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Estate & Diamond Jewellery

Discover our selection of vintage and estate jewellery, including diamond jewellery purchased from close out sales.

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Diamond & Estate Jewellery

At Aquarian Pearls we are growing our trade in Antique and Estate jewellery as well as diamond set jewellery which we are able to be purchased at very reasonable and often bargain prices from our partners and suppliers in The United States.

These items are usually set in platinum, 18 carat gold and occasionally silver, and come in a variety of designs and shapes and sizes and items. Mostly rings , but also, earrings, pendants, brooches and bracelets and necklaces and cufflinks.

The estate and antique jewellery incorporates many precious stones such as diamonds, rubies, emeralds, sapphires and pearls. There is also a considerable trade in the following semi precious stones; Aquamarine, Alexandrite, Tourmalines, Spinels, Amethysts, Turquoise, Onyx, Citrine, Kunzite, Morganite, Tanzanite, Coral, Mother of Pearl, Mabe pearl, Opal, Garnet, Jade, Heliodor, Peridot, Quartz and Rhodolite.

These are the eras and periods of time in which jewellery making can be split into for basic explanations of the style of the times

Medieval jewellery 1200-1500 – The jewellery worn in medieval Europe reflected an intensely hierarchical and status-conscious society. Royalty and the nobility wore gold, silver and precious gems. Lower ranks of society wore base metals, such as copper or pewter.

Renaissance jewellery 1500 – 1830 CE – Renaissance jewels shared the age’s passion for splendour. Enamels, often covering both sides of the jewel, became more elaborate and colourful and advances in cutting techniques increased the glitter of stones.

17th-century jewellery – By the mid-17th century, changes in fashion had introduced new styles of jewellery. While dark fabrics required elaborate gold jewellery, the new softer pastel shades became graceful backdrops for gemstones and pearls. Expanding global trade made gemstones ever more available. Advances in cutting techniques increased the sparkle of gemstones in candlelight.

The East India Company was founded by British interests in 1600 and traded in the Indian subcontinent , Burma , South East Asia and parts of the Persian Gulf and was a huge trader in gemstones of all kinds .

18th-century jewellery – The end of the previous century had seen the development of the brilliant-cut with its multiple facets. Diamonds sparkled as never before and came to dominate jewellery design. Frequently mounted in silver to enhance the stone’s white colour, magnificent sets of diamond jewels were essential for court life.

19th-century jewellery – The 19th century was a period of huge industrial and social change, but in jewellery design the focus was often on the past. In the first decades classical styles were popular, evoking the glories of ancient Greece and Rome.

Arts & crafts jewellery 1860 – 1920 – Developing in the last years of the 19th century, the Arts and Crafts movement was based on a profound unease with the industrialised world. Its jewellers rejected the machine-led factory system – by now the source of most affordable pieces – and instead focused on hand-crafting individual jewels. This process, they believed, would improve the soul of the workman as well as the end design.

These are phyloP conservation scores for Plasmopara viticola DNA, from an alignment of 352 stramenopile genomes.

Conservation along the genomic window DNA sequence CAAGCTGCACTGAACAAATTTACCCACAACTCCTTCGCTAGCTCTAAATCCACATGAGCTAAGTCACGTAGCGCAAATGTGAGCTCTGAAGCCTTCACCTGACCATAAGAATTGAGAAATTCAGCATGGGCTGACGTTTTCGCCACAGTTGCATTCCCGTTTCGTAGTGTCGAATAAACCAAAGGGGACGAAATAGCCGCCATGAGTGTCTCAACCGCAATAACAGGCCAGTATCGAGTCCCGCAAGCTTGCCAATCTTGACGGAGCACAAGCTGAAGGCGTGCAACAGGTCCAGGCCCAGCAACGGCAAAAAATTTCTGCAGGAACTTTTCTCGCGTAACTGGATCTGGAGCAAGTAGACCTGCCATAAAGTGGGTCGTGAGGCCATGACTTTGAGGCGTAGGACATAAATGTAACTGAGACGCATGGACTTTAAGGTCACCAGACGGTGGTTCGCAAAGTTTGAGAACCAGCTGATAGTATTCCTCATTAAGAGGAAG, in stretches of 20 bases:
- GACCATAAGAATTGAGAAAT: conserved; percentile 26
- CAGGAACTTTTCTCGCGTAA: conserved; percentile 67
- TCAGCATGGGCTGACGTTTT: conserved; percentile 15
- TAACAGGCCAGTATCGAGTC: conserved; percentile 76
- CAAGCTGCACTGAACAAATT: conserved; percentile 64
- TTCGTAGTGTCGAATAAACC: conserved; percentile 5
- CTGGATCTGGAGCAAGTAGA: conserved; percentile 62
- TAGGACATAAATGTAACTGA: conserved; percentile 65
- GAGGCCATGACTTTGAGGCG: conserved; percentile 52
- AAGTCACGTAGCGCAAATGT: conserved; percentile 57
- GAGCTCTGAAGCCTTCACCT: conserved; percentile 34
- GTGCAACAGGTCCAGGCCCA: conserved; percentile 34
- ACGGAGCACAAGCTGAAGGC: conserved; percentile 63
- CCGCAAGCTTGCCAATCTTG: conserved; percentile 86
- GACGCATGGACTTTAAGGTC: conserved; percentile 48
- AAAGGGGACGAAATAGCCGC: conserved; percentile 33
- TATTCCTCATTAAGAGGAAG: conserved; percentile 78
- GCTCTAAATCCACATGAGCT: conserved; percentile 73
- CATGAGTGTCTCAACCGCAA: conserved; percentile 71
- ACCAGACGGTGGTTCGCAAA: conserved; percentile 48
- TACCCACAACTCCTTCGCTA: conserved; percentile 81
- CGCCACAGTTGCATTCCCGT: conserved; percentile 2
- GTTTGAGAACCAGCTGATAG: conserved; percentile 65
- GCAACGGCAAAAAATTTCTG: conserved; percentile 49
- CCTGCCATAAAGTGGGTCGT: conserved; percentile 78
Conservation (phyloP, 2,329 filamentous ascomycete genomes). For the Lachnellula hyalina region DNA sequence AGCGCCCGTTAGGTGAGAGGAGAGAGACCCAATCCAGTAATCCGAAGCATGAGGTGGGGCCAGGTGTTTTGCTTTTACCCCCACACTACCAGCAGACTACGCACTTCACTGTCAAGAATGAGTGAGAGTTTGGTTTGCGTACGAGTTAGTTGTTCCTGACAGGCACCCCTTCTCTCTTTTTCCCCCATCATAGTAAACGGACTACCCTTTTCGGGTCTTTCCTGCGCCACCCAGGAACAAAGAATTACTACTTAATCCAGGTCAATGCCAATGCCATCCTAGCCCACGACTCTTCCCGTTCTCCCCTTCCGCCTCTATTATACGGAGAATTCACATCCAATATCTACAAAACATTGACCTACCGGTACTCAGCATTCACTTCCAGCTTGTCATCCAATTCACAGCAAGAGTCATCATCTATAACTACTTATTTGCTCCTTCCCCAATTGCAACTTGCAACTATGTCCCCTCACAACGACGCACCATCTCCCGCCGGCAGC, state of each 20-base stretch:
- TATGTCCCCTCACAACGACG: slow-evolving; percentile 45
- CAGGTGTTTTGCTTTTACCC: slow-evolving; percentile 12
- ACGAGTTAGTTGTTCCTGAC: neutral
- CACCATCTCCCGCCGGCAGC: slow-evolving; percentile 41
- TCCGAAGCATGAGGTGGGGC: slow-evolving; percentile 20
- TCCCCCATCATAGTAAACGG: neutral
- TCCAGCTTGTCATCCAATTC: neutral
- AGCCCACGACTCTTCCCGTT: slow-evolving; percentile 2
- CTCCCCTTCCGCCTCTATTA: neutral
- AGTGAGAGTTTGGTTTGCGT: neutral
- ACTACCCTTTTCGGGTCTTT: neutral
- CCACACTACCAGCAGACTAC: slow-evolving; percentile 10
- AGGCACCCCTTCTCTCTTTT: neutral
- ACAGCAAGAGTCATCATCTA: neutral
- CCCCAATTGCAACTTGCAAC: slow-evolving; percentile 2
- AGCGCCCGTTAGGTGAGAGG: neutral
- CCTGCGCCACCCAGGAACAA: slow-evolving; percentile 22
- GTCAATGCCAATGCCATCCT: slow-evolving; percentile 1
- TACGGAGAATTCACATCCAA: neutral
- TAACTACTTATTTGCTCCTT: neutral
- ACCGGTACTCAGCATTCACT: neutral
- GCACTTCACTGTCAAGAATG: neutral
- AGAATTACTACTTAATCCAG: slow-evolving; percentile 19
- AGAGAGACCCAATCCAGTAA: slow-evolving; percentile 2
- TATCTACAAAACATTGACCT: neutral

Art Nouveau jewellery 1895-1910 – The Art Nouveau style caused a dramatic shift in jewellery design, reaching a peak around 1900 when it triumphed at the Paris International Exhibition.

Art Deco jewellery 1920 – 1950s – Although buffeted by cycles of boom, depression and war, jewellery design between the 1920s and 1950s continued to be both innovative and glamorous. Sharp, geometric patterns celebrated the machine age, while exotic creations inspired by the Near and Far East hinted that jewellery fashions were truly international.

Contemporary jewellery – Since the 1960s the boundaries of jewellery have been continually redefined. Conventions have been challenged by successive generations of independent jewellers, often educated at art college and immersed in radical ideas.

At Aquarian Pearls we also deal in signed pieces of jewellery by the most famous jewellery houses in the world, to name a few , Cartier , Mikimoto , Tiffany, Van Cleef and Arpels, Bulgari. We buy and sell these pieces which can be described as shopworn, in that they have been displayed and tried on in retail stores but never before sold to an end consumer. These pieces of jewellery often find their way to the worlds auction rooms in the form of rings, bracelets, necklaces, pendants, earrings, and cuff links.

At Aquarian pearls we have also expanded our business in Diamond Jewellery .

We sell diamond rings, diamond bracelets and tennis bracelets, diamond earrings, diamond studs in a variety of sizes, diamond pendants and diamond necklaces . We source these diamonds in the United States and offer them at very competitive prices .

We will continue to expand our knowledge and our range of estate and antique jewellery and diamond jewellery as well as our pearl business and we sell these direct to the public from our office at 155 King Street , three floors above Hermes in Sydney’s CBD .